CHARLOTTESVILLE, Va. -- At the urging of The Rutherford Institute and a general outcry from the community at large, the Virginia Department of Corrections has withdrawn a directive forbidding prison inmates from receiving free books from the Charlottesville-based Quest Institute, a non-profit whose "Books Behind Bars" program has distributed more than a million books to 11,000 inmates over the course of its 20-year history.
In a letter to Kay Allison, president of Quest Institute, Inc., Gene Johnson, director of the Department of Corrections, indicated that the Department would restore the prisoners' ability to receive up to three books per month from the program. As Allison noted in a letter to The Rutherford Institute, "There really are no words to describe my gratitude to you. You have turned it around--making a difference for all of the inmates, showing them that there is a way for their voice to be heard!"
The policy change came a day after The Rutherford Institute sent a letter to Director Johnson charging that the months-long restriction on Books Behind Bars amounted to an unwarranted and clear violation of the First Amendment rights of prison inmates who might benefit from the program, as well as the Quest Institute.
"We are pleased that the Department of Corrections came to their senses and recognized that Books Behind Bars has a clear First Amendment right to provide books and information to inmates and inmates have a right to receive them," said John W. Whitehead, president of The Rutherford Institute. "This is a remarkable program, and we're glad to have helped ensure its continued service to the community."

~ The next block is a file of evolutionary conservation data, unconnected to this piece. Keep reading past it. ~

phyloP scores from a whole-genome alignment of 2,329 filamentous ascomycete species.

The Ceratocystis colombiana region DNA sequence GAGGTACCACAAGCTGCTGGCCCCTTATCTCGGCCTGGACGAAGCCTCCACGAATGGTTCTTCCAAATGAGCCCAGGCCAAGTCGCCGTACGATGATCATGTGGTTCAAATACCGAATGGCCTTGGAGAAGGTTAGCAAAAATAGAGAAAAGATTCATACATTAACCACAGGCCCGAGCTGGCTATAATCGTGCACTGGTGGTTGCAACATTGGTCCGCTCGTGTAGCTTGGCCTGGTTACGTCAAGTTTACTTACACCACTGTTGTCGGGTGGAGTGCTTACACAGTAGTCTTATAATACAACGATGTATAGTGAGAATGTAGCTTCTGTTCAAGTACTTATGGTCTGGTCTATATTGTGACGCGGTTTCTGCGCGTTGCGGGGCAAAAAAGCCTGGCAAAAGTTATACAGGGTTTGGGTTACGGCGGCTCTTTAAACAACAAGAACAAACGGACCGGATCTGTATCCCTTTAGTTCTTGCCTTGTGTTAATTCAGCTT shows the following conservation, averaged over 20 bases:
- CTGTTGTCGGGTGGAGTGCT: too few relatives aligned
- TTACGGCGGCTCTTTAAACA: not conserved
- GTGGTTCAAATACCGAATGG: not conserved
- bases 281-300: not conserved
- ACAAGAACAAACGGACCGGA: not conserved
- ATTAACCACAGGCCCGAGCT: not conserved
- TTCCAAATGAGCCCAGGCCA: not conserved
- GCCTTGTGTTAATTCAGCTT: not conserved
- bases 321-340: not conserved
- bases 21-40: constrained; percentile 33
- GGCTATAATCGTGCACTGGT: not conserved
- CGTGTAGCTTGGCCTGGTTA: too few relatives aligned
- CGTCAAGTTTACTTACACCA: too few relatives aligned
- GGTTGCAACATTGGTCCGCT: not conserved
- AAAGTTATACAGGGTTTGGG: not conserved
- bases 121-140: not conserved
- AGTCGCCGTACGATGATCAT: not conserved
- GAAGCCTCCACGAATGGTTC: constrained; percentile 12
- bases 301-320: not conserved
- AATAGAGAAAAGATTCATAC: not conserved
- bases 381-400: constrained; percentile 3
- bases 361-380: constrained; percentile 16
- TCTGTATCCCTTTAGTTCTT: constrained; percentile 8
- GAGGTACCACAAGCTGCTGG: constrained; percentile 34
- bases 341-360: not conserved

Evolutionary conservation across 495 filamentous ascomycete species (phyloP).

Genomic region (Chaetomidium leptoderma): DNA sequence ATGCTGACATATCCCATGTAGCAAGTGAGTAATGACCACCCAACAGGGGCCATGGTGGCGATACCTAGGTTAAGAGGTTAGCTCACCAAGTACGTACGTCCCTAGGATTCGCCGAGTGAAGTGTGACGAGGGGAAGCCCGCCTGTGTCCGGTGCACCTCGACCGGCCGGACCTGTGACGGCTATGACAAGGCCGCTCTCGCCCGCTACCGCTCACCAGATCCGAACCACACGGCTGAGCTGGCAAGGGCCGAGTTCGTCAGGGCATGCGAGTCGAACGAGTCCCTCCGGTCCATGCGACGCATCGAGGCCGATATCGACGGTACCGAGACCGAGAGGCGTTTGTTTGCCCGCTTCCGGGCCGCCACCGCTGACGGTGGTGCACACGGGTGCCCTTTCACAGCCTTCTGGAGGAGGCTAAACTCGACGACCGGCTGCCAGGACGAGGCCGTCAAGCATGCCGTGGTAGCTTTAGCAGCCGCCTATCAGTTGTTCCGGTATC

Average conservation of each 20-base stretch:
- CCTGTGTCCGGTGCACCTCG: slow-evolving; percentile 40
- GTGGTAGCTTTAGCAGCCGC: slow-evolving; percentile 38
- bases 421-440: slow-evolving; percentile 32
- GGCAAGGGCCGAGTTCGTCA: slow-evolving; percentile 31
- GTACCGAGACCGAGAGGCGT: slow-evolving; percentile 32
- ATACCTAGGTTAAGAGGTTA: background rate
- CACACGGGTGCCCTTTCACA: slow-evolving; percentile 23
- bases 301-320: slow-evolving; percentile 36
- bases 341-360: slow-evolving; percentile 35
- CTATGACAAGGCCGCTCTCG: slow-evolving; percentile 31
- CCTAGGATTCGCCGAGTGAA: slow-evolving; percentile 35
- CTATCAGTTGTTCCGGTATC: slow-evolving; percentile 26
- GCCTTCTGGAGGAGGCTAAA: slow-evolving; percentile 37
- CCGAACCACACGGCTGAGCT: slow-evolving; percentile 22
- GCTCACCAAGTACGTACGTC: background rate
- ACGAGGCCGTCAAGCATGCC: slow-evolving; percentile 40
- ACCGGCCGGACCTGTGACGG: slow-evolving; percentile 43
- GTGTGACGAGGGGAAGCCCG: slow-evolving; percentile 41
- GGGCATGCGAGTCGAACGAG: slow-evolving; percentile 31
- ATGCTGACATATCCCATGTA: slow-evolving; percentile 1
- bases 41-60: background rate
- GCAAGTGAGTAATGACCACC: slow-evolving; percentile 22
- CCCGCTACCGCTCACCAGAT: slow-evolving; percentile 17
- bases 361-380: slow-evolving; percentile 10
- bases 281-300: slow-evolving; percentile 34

For over 20 years, "Books Behind Bars" has provided books free of charge to prison inmates in Virginia and other states. The program responds to requests from inmates for books on specific topics in order to satisfy the intellectual interests and spiritual needs of individual inmates. Books Behind Bars provides inmates with books for which they have a continuing need, such as dictionaries, books on religion, including the Bible and the Koran, meditation, art, literature and a variety of other topics.
However, earlier this year, Department officials issued a directive prohibiting inmates from receiving books sent by Books Behind Bars. Despite inquiries by Allison and pleas that the program be allowed to continue, the department failed to provide any clear explanation for its act of censorship. When Allison sought to have the decision reconsidered, the ban was extended to all prisons within the Correction Department's Central Region and thereafter to all facilities of the Department. Conflicting explanations have surfaced relating to the ban on materials from the Books Behind Bars program. One account indicates that the ban was allegedly instituted after only one book sent by the program was found to contain paper clips. Another account suggests that the ban was allegedly put in place after program volunteers failed to remove a compact disc from another book.
Yet, as Rutherford Institute attorneys pointed out in their letter, even if such incidents reflect legitimate concerns, they do not warrant denying essential First Amendment freedoms to Quest and Books Behind Bars. As Rutherford Institute attorneys stated in the letter, "Various courts have long recognized that the First Amendment protects the right of entities and individuals to send books and information to inmates."